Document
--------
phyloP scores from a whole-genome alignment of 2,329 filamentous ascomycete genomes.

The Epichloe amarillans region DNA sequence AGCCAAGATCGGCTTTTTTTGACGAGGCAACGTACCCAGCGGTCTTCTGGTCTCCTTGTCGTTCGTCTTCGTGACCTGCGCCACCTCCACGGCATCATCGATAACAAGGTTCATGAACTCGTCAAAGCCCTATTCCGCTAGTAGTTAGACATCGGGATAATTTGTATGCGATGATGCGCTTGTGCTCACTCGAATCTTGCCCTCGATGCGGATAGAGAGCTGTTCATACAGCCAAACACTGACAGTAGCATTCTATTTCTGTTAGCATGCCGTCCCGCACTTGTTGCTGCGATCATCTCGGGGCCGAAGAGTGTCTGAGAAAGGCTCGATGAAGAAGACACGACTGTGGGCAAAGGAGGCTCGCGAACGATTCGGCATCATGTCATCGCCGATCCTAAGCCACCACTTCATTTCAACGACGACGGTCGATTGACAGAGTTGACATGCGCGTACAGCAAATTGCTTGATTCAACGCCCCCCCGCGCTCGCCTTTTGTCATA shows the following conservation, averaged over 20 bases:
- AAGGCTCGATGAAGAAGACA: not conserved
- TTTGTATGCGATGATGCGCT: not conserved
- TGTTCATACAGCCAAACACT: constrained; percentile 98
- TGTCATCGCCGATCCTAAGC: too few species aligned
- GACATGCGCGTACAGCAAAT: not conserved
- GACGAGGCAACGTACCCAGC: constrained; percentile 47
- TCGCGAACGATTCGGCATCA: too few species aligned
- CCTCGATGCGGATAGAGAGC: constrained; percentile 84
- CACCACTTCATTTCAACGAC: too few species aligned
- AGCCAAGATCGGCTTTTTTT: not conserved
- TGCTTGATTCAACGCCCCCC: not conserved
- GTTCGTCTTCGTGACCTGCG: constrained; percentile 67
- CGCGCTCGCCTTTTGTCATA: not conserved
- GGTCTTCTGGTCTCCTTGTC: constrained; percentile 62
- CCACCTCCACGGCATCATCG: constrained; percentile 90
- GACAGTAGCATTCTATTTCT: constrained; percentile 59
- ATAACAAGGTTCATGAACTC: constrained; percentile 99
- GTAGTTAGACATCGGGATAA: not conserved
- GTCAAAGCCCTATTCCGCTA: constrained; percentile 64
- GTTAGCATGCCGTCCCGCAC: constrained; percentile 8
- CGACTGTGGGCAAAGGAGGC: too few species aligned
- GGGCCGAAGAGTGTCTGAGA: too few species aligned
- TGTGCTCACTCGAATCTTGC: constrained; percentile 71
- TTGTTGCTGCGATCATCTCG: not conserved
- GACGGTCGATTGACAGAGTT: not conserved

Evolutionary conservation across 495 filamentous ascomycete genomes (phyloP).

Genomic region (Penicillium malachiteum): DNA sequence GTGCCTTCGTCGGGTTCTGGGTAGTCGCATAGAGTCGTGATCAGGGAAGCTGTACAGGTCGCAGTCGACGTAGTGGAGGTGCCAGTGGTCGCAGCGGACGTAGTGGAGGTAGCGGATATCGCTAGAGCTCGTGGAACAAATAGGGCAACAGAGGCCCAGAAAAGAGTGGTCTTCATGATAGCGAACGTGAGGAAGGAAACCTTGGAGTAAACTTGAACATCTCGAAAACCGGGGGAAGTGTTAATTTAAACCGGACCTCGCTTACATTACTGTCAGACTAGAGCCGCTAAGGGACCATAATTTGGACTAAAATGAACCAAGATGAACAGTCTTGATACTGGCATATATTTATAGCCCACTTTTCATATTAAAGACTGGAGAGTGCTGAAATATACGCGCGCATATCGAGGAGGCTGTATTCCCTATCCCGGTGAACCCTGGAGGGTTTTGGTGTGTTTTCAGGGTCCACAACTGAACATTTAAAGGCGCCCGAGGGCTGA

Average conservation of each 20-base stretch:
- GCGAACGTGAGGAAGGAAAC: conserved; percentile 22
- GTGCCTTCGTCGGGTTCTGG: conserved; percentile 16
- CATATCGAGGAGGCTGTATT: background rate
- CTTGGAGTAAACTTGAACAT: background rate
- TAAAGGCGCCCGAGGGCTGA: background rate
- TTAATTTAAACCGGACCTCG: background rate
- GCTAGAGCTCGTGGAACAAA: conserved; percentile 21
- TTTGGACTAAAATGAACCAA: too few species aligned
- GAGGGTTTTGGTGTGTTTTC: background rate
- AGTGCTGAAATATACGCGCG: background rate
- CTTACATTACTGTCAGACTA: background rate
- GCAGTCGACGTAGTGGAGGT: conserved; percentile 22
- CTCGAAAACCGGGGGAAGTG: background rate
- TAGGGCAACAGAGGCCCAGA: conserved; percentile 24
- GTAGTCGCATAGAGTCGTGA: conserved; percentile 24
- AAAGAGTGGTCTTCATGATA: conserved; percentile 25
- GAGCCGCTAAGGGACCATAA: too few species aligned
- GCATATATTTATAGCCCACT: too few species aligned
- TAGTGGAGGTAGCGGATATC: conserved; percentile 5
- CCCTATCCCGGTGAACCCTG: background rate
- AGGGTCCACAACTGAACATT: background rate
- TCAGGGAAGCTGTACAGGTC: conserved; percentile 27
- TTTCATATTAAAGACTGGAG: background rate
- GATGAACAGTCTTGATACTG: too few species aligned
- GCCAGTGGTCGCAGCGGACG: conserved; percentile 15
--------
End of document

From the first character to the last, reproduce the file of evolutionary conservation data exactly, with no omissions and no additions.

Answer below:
phyloP scores from a whole-genome alignment of 2,329 filamentous ascomycete genomes.

The Epichloe amarillans region DNA sequence AGCCAAGATCGGCTTTTTTTGACGAGGCAACGTACCCAGCGGTCTTCTGGTCTCCTTGTCGTTCGTCTTCGTGACCTGCGCCACCTCCACGGCATCATCGATAACAAGGTTCATGAACTCGTCAAAGCCCTATTCCGCTAGTAGTTAGACATCGGGATAATTTGTATGCGATGATGCGCTTGTGCTCACTCGAATCTTGCCCTCGATGCGGATAGAGAGCTGTTCATACAGCCAAACACTGACAGTAGCATTCTATTTCTGTTAGCATGCCGTCCCGCACTTGTTGCTGCGATCATCTCGGGGCCGAAGAGTGTCTGAGAAAGGCTCGATGAAGAAGACACGACTGTGGGCAAAGGAGGCTCGCGAACGATTCGGCATCATGTCATCGCCGATCCTAAGCCACCACTTCATTTCAACGACGACGGTCGATTGACAGAGTTGACATGCGCGTACAGCAAATTGCTTGATTCAACGCCCCCCCGCGCTCGCCTTTTGTCATA shows the following conservation, averaged over 20 bases:
- AAGGCTCGATGAAGAAGACA: not conserved
- TTTGTATGCGATGATGCGCT: not conserved
- TGTTCATACAGCCAAACACT: constrained; percentile 98
- TGTCATCGCCGATCCTAAGC: too few species aligned
- GACATGCGCGTACAGCAAAT: not conserved
- GACGAGGCAACGTACCCAGC: constrained; percentile 47
- TCGCGAACGATTCGGCATCA: too few species aligned
- CCTCGATGCGGATAGAGAGC: constrained; percentile 84
- CACCACTTCATTTCAACGAC: too few species aligned
- AGCCAAGATCGGCTTTTTTT: not conserved
- TGCTTGATTCAACGCCCCCC: not conserved
- GTTCGTCTTCGTGACCTGCG: constrained; percentile 67
- CGCGCTCGCCTTTTGTCATA: not conserved
- GGTCTTCTGGTCTCCTTGTC: constrained; percentile 62
- CCACCTCCACGGCATCATCG: constrained; percentile 90
- GACAGTAGCATTCTATTTCT: constrained; percentile 59
- ATAACAAGGTTCATGAACTC: constrained; percentile 99
- GTAGTTAGACATCGGGATAA: not conserved
- GTCAAAGCCCTATTCCGCTA: constrained; percentile 64
- GTTAGCATGCCGTCCCGCAC: constrained; percentile 8
- CGACTGTGGGCAAAGGAGGC: too few species aligned
- GGGCCGAAGAGTGTCTGAGA: too few species aligned
- TGTGCTCACTCGAATCTTGC: constrained; percentile 71
- TTGTTGCTGCGATCATCTCG: not conserved
- GACGGTCGATTGACAGAGTT: not conserved

Evolutionary conservation across 495 filamentous ascomycete genomes (phyloP).

Genomic region (Penicillium malachiteum): DNA sequence GTGCCTTCGTCGGGTTCTGGGTAGTCGCATAGAGTCGTGATCAGGGAAGCTGTACAGGTCGCAGTCGACGTAGTGGAGGTGCCAGTGGTCGCAGCGGACGTAGTGGAGGTAGCGGATATCGCTAGAGCTCGTGGAACAAATAGGGCAACAGAGGCCCAGAAAAGAGTGGTCTTCATGATAGCGAACGTGAGGAAGGAAACCTTGGAGTAAACTTGAACATCTCGAAAACCGGGGGAAGTGTTAATTTAAACCGGACCTCGCTTACATTACTGTCAGACTAGAGCCGCTAAGGGACCATAATTTGGACTAAAATGAACCAAGATGAACAGTCTTGATACTGGCATATATTTATAGCCCACTTTTCATATTAAAGACTGGAGAGTGCTGAAATATACGCGCGCATATCGAGGAGGCTGTATTCCCTATCCCGGTGAACCCTGGAGGGTTTTGGTGTGTTTTCAGGGTCCACAACTGAACATTTAAAGGCGCCCGAGGGCTGA

Average conservation of each 20-base stretch:
- GCGAACGTGAGGAAGGAAAC: conserved; percentile 22
- GTGCCTTCGTCGGGTTCTGG: conserved; percentile 16
- CATATCGAGGAGGCTGTATT: background rate
- CTTGGAGTAAACTTGAACAT: background rate
- TAAAGGCGCCCGAGGGCTGA: background rate
- TTAATTTAAACCGGACCTCG: background rate
- GCTAGAGCTCGTGGAACAAA: conserved; percentile 21
- TTTGGACTAAAATGAACCAA: too few species aligned
- GAGGGTTTTGGTGTGTTTTC: background rate
- AGTGCTGAAATATACGCGCG: background rate
- CTTACATTACTGTCAGACTA: background rate
- GCAGTCGACGTAGTGGAGGT: conserved; percentile 22
- CTCGAAAACCGGGGGAAGTG: background rate
- TAGGGCAACAGAGGCCCAGA: conserved; percentile 24
- GTAGTCGCATAGAGTCGTGA: conserved; percentile 24
- AAAGAGTGGTCTTCATGATA: conserved; percentile 25
- GAGCCGCTAAGGGACCATAA: too few species aligned
- GCATATATTTATAGCCCACT: too few species aligned
- TAGTGGAGGTAGCGGATATC: conserved; percentile 5
- CCCTATCCCGGTGAACCCTG: background rate
- AGGGTCCACAACTGAACATT: background rate
- TCAGGGAAGCTGTACAGGTC: conserved; percentile 27
- TTTCATATTAAAGACTGGAG: background rate
- GATGAACAGTCTTGATACTG: too few species aligned
- GCCAGTGGTCGCAGCGGACG: conserved; percentile 15